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Issuance of new exchange-traded funds (ETFs) in the United States marketplace is on track to hit a record high in 2023, as asset managers rush to launch actively managed funds in response to rising interest rates and market volatility.

As of last week, Morningstar Direct calculated that 391 new ETFs had begun trading in 2023. That’s significantly higher than the 311 that had debuted by the final week of October in 2021, the year ETF launches set a record of 475.

“We have historically observed an increase in the number of launches from our clients in the fall, as activity picks up following the summer months, and in advance of year-end,” said John Hooson, managing director for ETF Product at BBH.

“We are seeing that phenomenon become a bit turbocharged in 2023, as new products are rolled out in response to current market conditions – namely, rising rates and market volatility.”

The U.S. Federal Reserve had raised interest rates to multiyear peaks before pausing last month, with geopolitical shocks and fears about rates remaining higher for longer roiling markets.

Since late September, asset managers have been rolling out new products at a frenetic pace, with weekly totals double or treble the longer-term pace of eight or nine new ETFs.

Last month, ETF debuts set a monthly record of 69. So far in October, the total stands at 47, according to Morningstar Direct data. The final number for October will almost certainly be higher, analysts said.

Most of the trends that have fuelled explosive ETF growth in recent years are expected to remain intact heading into 2024.

Bryan Armour, ETF analyst at Morningstar, said that much of the impetus is coming from asset management companies that have begun to develop ETFs tied to strategies that have underpinned successful mutual funds.

While some argued that the market for passive ETFs that track an index may already be saturated, there’s plenty of room for new actively managed ETFs.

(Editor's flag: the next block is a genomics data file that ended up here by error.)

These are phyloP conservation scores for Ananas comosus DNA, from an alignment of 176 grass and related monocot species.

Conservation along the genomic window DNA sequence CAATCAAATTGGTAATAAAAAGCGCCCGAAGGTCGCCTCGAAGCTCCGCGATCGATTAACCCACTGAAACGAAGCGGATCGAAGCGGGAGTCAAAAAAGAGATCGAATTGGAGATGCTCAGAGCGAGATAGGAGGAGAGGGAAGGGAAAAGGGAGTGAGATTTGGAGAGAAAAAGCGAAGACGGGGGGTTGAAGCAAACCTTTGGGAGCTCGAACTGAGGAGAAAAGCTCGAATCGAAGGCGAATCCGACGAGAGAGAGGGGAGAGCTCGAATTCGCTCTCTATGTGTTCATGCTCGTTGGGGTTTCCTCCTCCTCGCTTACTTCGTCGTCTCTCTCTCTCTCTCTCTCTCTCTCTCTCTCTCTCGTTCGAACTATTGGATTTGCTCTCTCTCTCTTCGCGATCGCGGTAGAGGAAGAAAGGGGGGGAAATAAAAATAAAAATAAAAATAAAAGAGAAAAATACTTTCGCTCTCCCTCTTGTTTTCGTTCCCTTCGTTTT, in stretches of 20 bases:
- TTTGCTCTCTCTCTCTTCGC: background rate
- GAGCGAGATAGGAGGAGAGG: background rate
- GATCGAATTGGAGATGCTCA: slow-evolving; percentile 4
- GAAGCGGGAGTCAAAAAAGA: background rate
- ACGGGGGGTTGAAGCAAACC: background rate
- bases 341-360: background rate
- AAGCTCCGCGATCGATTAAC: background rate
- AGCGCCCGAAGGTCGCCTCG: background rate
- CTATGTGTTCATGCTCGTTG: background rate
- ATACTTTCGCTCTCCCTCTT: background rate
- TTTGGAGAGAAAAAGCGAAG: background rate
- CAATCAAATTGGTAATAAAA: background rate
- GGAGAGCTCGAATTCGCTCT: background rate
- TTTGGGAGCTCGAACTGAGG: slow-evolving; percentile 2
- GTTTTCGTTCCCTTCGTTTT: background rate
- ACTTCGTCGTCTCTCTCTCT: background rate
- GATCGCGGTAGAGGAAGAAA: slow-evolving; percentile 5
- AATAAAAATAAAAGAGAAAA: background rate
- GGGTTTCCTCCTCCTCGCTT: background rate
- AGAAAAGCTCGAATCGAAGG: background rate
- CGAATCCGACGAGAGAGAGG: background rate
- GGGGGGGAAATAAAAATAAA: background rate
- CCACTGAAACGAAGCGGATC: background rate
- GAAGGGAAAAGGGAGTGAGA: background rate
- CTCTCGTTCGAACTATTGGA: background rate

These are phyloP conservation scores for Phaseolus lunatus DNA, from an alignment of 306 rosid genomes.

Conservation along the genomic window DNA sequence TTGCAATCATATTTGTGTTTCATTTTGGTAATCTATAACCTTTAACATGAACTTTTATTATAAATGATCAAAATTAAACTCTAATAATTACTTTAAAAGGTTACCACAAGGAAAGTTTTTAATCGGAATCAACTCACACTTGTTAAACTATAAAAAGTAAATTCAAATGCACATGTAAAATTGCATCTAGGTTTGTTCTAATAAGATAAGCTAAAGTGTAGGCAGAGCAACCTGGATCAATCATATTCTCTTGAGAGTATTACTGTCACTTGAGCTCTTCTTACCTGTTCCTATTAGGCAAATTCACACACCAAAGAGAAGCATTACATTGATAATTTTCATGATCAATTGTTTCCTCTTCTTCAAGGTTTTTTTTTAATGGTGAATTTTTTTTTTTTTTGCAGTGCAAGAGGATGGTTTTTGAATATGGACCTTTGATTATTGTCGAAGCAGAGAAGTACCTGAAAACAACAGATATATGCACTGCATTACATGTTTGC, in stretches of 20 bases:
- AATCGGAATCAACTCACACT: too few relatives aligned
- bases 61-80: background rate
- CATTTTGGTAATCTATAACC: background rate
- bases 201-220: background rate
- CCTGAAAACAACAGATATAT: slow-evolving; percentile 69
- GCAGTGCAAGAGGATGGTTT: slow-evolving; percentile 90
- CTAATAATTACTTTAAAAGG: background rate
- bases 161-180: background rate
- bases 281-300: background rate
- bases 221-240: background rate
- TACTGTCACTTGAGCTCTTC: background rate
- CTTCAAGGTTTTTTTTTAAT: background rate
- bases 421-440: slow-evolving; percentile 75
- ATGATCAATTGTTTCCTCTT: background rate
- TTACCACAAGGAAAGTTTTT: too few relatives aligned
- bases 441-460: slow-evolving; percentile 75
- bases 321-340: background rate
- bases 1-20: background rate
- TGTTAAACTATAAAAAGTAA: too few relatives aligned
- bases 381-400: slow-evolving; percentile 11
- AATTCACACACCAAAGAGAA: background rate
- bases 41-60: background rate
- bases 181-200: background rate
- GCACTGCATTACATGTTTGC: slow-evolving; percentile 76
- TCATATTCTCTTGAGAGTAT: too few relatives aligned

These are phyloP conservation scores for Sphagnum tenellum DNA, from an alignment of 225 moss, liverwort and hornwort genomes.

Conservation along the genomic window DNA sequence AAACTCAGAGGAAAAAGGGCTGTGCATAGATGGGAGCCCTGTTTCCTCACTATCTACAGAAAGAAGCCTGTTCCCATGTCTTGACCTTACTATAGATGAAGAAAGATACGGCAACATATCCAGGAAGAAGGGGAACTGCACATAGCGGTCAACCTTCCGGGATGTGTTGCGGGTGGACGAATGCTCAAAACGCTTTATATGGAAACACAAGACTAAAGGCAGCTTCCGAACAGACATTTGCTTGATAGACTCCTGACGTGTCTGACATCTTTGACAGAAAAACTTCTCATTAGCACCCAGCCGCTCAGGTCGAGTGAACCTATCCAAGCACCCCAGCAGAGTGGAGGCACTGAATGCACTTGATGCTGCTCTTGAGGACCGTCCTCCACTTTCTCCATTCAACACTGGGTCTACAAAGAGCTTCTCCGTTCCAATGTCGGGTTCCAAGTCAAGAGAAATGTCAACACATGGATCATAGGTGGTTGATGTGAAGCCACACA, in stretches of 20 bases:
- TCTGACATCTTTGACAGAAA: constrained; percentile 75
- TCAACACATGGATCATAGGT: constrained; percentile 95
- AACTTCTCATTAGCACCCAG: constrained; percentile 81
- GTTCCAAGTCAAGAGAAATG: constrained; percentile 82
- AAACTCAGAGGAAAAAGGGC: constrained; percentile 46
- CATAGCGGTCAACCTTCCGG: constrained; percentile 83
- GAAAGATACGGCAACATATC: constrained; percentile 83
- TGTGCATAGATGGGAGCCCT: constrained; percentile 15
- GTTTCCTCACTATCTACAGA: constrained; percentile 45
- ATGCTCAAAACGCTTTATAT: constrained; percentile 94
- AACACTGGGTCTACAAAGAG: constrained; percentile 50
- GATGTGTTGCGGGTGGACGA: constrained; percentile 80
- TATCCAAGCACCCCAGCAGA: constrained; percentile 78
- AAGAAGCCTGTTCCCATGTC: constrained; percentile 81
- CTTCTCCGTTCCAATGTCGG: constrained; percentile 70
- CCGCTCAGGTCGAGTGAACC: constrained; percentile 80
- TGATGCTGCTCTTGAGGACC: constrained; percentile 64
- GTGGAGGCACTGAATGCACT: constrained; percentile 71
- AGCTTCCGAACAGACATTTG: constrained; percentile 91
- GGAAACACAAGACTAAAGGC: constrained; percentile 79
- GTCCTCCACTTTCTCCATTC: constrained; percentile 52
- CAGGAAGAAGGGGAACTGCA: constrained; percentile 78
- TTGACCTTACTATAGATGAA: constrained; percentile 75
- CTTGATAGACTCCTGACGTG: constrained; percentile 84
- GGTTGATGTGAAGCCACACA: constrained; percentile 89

These appeal to investors by offering strategies until recently seen only in the mutual fund arena, providing them with greater liquidity and often significantly lower fees.

Of the 375 ETF launches so far this year, nearly 75 per cent have been actively managed funds.

“Active funds may make up only a fraction of all ETFs in the market, but they punch well above their weight in inflows,” said Wes Crill, senior investment director at DFA, one of the largest issuers of active ETFs in the market.

Active ETFs make up just 6 per cent of the total net assets, but they’ve received nearly a third of the net inflows in September, according to Morningstar data.

Aniket Ullal, head of ETF data and analytics at CFRA, tied the boom in active ETFs to an explosion of interest in defined outcome ETFs, products that use options to cushion downside risk in exchange for some kind of cap on the upside.

These appeal to investors made nervous by volatile and uncertain markets, analysts said.

Assets in active ETFs had reached US$22-billion as of January, 2023, from only about US$183-million four years earlier, according to Morningstar data.

So far this year, assets in defined-outcome ETFs have climbed still further by US$2.64-billion, with 48 new launches.

These ETFs can easily be customized to meet investor preferences, said Drew Pettit, ETF analyst at Citigroup.

“The firms build one, and then modify it to have a different level of volatility or be based on a different index or some other slightly different terms,” and then launch those variations, Mr. Pettit said.

In spite of the bond market being on track to deliver a third straight year of losses, asset managers are also rolling out new fixed income ETFs and investors are responding.

Of particular interest to investors are actively managed portfolios of bonds, like those introduced by Capital Group in late September.

“An active manager can be a lot more nimble and capture some of that upward momentum on interest rates or downward momentum,” said Frank Koudelka, global ETF product specialist at State Street, explaining the flurry of new fixed-income offerings.

Some of these, like the just-launched JPMorgan Active Bond ETF, offer ETF investors near-replicas of existing mutual fund strategies.

So far this year, 82 new bond ETFs have made their debut, according to Morningstar Direct.

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